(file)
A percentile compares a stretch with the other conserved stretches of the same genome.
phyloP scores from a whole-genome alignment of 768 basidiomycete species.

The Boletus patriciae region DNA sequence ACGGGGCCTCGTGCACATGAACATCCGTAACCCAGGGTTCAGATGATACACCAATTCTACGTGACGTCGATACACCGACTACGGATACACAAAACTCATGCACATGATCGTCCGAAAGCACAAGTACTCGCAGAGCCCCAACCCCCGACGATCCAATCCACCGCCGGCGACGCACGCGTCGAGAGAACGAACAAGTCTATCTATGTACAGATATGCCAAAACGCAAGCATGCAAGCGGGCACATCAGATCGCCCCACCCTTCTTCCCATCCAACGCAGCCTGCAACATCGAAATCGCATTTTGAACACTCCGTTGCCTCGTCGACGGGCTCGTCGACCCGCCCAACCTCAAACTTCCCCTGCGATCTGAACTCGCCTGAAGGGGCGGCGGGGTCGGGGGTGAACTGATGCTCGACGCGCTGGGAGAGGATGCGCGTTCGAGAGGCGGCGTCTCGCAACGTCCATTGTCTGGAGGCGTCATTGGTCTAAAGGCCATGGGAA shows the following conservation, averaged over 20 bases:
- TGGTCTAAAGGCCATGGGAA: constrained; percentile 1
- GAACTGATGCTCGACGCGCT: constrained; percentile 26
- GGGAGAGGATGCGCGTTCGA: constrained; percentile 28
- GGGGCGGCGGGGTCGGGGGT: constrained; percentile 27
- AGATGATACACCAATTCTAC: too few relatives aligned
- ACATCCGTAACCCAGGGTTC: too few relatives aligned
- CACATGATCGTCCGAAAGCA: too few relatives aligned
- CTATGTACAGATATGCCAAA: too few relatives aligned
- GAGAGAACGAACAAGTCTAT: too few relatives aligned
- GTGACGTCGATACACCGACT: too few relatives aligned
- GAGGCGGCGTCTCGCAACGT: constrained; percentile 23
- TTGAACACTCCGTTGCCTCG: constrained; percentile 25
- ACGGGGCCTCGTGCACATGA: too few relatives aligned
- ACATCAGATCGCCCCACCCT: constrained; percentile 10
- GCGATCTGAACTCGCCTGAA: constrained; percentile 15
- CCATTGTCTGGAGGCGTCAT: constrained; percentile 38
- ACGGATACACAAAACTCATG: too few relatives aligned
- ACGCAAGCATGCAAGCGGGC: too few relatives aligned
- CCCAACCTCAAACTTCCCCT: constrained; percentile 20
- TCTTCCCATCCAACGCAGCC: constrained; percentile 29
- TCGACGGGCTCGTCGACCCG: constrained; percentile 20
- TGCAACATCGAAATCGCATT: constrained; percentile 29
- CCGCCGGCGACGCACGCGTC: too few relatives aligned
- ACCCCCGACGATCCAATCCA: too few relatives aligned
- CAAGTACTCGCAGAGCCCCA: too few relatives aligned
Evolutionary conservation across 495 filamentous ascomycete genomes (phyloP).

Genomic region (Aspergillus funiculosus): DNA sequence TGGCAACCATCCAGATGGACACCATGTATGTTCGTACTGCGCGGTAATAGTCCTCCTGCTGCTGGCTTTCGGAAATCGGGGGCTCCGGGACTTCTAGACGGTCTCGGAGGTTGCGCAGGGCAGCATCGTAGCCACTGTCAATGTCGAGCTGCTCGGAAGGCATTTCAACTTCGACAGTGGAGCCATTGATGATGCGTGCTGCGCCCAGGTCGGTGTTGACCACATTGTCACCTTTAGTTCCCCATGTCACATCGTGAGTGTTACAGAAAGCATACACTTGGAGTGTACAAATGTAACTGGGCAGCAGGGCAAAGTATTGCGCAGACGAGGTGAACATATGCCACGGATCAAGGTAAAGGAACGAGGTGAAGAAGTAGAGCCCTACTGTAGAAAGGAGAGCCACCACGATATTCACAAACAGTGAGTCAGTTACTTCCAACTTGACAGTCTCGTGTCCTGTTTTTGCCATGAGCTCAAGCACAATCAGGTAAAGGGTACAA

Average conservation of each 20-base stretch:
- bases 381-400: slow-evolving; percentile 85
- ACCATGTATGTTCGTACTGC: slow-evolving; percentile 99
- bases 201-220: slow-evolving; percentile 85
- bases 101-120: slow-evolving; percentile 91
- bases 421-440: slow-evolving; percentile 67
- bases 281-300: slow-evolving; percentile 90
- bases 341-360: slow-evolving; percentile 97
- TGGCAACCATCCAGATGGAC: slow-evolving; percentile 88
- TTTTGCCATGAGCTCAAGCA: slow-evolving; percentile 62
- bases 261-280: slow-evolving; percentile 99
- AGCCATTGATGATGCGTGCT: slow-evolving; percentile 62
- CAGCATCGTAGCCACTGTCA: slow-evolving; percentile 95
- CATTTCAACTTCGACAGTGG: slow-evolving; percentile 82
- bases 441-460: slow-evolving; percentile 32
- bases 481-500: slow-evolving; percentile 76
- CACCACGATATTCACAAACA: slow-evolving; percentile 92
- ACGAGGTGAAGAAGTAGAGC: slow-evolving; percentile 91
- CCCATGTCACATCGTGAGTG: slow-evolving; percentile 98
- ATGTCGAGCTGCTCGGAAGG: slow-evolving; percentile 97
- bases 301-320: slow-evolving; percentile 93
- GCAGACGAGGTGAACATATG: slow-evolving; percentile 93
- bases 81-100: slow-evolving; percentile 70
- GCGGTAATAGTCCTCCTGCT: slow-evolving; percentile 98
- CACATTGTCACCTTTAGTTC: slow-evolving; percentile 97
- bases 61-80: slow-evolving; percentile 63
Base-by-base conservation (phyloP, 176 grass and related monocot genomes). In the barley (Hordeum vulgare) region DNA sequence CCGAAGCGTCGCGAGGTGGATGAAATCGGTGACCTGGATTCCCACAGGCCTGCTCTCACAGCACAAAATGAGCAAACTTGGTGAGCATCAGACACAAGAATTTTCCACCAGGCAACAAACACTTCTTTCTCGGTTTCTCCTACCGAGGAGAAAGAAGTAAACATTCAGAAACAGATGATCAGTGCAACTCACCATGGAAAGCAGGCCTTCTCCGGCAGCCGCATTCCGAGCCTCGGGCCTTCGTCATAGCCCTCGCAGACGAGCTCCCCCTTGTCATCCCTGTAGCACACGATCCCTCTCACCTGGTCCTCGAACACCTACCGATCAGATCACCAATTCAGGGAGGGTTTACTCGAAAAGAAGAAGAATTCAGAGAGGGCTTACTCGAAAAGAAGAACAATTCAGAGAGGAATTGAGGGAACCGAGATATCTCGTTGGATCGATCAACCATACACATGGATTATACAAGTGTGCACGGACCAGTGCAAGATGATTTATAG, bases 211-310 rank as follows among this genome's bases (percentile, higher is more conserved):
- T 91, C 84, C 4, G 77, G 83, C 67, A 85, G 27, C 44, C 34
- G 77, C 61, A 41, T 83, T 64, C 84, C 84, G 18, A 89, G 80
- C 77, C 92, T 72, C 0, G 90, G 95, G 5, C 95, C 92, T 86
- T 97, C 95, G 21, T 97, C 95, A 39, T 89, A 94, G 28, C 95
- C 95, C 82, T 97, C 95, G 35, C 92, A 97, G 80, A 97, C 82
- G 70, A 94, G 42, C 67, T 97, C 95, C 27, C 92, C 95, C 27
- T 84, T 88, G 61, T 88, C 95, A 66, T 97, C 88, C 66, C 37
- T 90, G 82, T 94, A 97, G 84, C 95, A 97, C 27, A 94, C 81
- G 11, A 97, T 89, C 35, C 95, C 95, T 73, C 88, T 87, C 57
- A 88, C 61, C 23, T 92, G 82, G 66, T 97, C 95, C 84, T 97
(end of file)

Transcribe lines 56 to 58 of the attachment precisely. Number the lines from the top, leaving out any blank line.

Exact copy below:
- bases 61-80: slow-evolving; percentile 63
Base-by-base conservation (phyloP, 176 grass and related monocot genomes). In the barley (Hordeum vulgare) region DNA sequence CCGAAGCGTCGCGAGGTGGATGAAATCGGTGACCTGGATTCCCACAGGCCTGCTCTCACAGCACAAAATGAGCAAACTTGGTGAGCATCAGACACAAGAATTTTCCACCAGGCAACAAACACTTCTTTCTCGGTTTCTCCTACCGAGGAGAAAGAAGTAAACATTCAGAAACAGATGATCAGTGCAACTCACCATGGAAAGCAGGCCTTCTCCGGCAGCCGCATTCCGAGCCTCGGGCCTTCGTCATAGCCCTCGCAGACGAGCTCCCCCTTGTCATCCCTGTAGCACACGATCCCTCTCACCTGGTCCTCGAACACCTACCGATCAGATCACCAATTCAGGGAGGGTTTACTCGAAAAGAAGAAGAATTCAGAGAGGGCTTACTCGAAAAGAAGAACAATTCAGAGAGGAATTGAGGGAACCGAGATATCTCGTTGGATCGATCAACCATACACATGGATTATACAAGTGTGCACGGACCAGTGCAAGATGATTTATAG, bases 211-310 rank as follows among this genome's bases (percentile, higher is more conserved):
- T 91, C 84, C 4, G 77, G 83, C 67, A 85, G 27, C 44, C 34